Radio Waves: Stories Making Waves in the World of Radio
Because I keep my ear to the waves, as well as receive many tips from others who do the same, I find myself privy to radio-related stories that might interest SWLing Post readers. To that end: Welcome to the SWLing Post’s Radio Waves, a collection of links to interesting stories making waves in the world of radio. Enjoy!
Many thanks to SWLing Post contributors Marty, Dennis Dura, Dave Zantow, Al Holt, and Rich Cuff for the following tips:
I have an MFJ-434 voice keyer that has saved a lot of wear and tear on my vocal cords over the years. It has been a big asset during ham radio contests and when I’ve been calling CQs with reduced power (QRP) transceivers.
One of my new favorite pastimes has been operating QRP radios from remote off-the-grid locations. Most of the time, it’s important to pack only the bare essentials for these mini-DXpeditions. I have never taken the MFJ keyer, primarily due to its size. An “accessory” measuring 6-1/2 x 7 x 2-1/2 inches fills up a lot of backpack. It also weighs a pound and a half. On the other hand, I’m absolutely positive the lack of a keyer has resulted in fewer radio contacts. I always run out of voice before I run out of battery.
Last winter, I was packing a QRP “Go Box” for a trip to Florida. Since that stay was planned to last longer than my normal field trips, I decided to take my MFJ keyer for its first outing. What a difference that keyer made! In less than three months, I worked stations in 31 countries and five continents running a 10 watt transmitter and a dipole antenna!
The enormous number of contacts warranted a closer look at a keyer for shorter field trips. The MFJ-434 has 11 buttons to push, three potentiometers to turn, and two LEDs to show me the keyer is doing what I told it to do. Could I get by with fewer amenities and shrink the size, weight, and power requirements to something more backpack friendly? It was worth an investigation.
The MFJ keyer stores five messages. For field operation, I could live with a single CQ. I found a 20 second record-playback module on eBay for $2.59.
I also found a repeat-cycle timer (variable on and variable off delays) on eBay for $2.38. I could use it to “turn on” the playback message, then turn it “off” for a predetermined period of time before turning it on again.
A relay could be added to key the transmitter’s PTT circuit every time my CQ message was played. The receiver would automatically listen for any replies between messages. (This might actually work!) [Continue reading…]
Sony TFM1000 AM FM SW Vintage Radio Decrustification (YouTube)
Click here to view on YouTube.
RTHK has often set the news agenda with its aggressive coverage of the city. But a Beijing clampdown has changed that, with pro-China coverage filling the void.
HONG KONG — Not long after Patrick Li took over as the government-appointed director of Hong Kong’s public broadcaster, a digital lock pad appeared outside his office entrance.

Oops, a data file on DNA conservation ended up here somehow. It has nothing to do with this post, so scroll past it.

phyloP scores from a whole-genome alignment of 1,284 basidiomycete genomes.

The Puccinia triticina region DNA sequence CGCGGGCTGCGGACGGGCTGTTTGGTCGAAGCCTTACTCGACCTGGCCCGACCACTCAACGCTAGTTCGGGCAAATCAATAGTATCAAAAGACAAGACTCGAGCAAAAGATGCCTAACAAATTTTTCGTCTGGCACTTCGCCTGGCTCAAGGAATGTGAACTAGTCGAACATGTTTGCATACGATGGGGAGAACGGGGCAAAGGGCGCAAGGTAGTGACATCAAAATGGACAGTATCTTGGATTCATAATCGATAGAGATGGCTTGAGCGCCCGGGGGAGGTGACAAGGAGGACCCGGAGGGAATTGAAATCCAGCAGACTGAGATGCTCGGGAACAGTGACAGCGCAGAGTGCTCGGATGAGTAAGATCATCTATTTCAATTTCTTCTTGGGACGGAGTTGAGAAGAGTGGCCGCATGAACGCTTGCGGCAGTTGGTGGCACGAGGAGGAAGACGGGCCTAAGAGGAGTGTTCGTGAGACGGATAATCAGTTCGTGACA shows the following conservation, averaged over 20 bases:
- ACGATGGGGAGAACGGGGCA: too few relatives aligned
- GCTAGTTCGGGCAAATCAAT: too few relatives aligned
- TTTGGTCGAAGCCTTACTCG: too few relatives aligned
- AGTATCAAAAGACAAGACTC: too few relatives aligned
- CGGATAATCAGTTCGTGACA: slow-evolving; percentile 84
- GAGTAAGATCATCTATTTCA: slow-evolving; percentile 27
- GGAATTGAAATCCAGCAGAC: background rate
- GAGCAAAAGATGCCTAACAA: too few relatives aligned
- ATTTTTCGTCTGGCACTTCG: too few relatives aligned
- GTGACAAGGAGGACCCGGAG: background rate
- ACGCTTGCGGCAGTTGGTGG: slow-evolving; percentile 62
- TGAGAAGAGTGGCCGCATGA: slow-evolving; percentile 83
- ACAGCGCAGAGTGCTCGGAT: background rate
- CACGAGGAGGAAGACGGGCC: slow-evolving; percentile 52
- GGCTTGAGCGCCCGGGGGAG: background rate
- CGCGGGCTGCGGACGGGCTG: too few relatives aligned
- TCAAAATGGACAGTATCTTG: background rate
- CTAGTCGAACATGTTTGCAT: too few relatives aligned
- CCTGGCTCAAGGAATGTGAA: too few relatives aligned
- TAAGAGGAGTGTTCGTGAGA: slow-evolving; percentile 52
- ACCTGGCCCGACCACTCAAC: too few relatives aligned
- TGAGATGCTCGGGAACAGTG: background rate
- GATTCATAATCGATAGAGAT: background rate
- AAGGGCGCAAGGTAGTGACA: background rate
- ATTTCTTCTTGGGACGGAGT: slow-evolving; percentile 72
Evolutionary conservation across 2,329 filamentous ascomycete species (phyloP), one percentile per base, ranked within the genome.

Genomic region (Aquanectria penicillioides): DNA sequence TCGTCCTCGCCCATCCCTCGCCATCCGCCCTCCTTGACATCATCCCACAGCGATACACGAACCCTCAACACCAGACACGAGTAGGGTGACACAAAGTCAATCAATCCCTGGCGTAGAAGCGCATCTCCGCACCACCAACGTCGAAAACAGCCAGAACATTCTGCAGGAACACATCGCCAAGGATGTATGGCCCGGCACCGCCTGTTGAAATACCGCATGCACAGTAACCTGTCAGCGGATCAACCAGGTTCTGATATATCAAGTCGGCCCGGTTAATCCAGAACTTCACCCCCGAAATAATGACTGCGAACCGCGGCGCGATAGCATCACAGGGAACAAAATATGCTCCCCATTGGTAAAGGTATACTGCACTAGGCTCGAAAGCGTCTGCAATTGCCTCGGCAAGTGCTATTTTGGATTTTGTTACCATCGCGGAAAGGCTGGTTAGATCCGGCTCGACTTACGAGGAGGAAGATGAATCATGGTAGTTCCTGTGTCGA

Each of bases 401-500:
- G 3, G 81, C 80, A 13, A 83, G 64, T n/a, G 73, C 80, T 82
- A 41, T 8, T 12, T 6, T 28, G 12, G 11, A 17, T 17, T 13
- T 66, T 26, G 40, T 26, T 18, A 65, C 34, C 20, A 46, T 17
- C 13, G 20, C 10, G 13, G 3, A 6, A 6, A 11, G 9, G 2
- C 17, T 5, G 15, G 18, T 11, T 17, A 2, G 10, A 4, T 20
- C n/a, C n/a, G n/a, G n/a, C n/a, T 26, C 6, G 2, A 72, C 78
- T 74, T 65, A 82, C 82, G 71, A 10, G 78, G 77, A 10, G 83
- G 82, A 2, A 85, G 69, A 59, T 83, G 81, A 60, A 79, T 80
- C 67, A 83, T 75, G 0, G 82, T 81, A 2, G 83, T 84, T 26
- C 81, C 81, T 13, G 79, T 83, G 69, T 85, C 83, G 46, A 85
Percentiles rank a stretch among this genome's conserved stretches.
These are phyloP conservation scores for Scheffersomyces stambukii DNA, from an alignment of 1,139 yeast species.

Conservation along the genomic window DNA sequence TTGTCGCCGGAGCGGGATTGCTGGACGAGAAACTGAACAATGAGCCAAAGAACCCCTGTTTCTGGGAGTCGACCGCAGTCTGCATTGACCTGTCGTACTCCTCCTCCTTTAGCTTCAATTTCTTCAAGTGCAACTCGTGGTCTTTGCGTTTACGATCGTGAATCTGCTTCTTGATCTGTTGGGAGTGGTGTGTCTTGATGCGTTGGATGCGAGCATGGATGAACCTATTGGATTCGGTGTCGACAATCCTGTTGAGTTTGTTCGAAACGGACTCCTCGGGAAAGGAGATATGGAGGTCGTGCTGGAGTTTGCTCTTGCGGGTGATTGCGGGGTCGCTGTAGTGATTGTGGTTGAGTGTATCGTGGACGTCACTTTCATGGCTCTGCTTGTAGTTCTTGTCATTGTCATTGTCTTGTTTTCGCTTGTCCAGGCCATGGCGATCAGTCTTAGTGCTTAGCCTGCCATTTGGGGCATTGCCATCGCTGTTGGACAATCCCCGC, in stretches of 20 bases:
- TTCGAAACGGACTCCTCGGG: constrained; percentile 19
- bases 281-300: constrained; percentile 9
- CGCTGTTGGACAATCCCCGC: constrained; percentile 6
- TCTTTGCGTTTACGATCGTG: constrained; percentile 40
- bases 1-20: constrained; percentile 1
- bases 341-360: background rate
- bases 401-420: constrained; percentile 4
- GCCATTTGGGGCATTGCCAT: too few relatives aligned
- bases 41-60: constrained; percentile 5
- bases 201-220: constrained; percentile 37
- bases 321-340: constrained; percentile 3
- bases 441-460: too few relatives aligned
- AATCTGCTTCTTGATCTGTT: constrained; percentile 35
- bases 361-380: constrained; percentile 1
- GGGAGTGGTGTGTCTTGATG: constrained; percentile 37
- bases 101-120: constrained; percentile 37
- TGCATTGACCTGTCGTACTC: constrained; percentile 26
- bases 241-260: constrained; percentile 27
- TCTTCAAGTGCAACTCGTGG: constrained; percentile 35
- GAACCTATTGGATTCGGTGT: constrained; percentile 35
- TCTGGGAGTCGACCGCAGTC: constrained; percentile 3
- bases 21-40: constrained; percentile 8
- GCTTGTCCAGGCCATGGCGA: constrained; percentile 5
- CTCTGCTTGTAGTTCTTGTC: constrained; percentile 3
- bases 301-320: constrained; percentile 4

In the past, the director’s office had been where staffers at the broadcaster, Radio Television Hong Kong, gathered to air grievances with management decisions: programming changes, labor disputes. Now, the lock pad signaled, such complaints were no longer welcome.
For many employees, the closed room was an emblem of the broader transformation sweeping through RTHK, the 93-year-old institution venerated by residents as one of the most trusted news sources in Hong Kong’s once freewheeling media landscape.
RTHK was once compared to the BBC for its fierce editorial independence. But under a sweeping national security law that Beijing imposed last year to silence dissent, many say it now more closely resembles China Central Television, the propagandistic Chinese state broadcaster.[Continue reading…]
Netflix has released its first Portuguese original series. Glória is on Netflix since November 5. Produced by the SPi production company of Grupo SP Televisão and co-produced with RTP, Glória is an intense historical spy thriller taking place during the Cold War. It is a high-quality series from Portugal with an intricate storyline.
Set in a small Portuguese village named Glória do Ribatejo in the 1960s, the ten-part series follows João Vidal (played by Miguel Nunes), a young man whose family has connections with the leaders of the Estado Novo, the authoritarian Portuguese Regime. João works as an engineer at RARET, a U.S. re-broadcasting office of Radio Free Europe. The series shows how this small village became “an unlikely Cold War stage where American and Soviet forces fought through dangerous sabotage maneuvers to achieve control of Europe,” the Netflix synopsis explains. João gets recruited by the KGB, and will find himself in the middle of the intricate webs of spy games at play in RARET.
An original series created by Pedro Lopes and directed by Tiago Guedes, Glória is a slow-burning series that is a mixture of historical drama based on real events and espionage thriller. The series paints a dark image of Portugal’s past, its violence toward women and its brutal colonial war. It is the highest budget series in the history of Portuguese production, according to The Portugal News. [Continue reading…]
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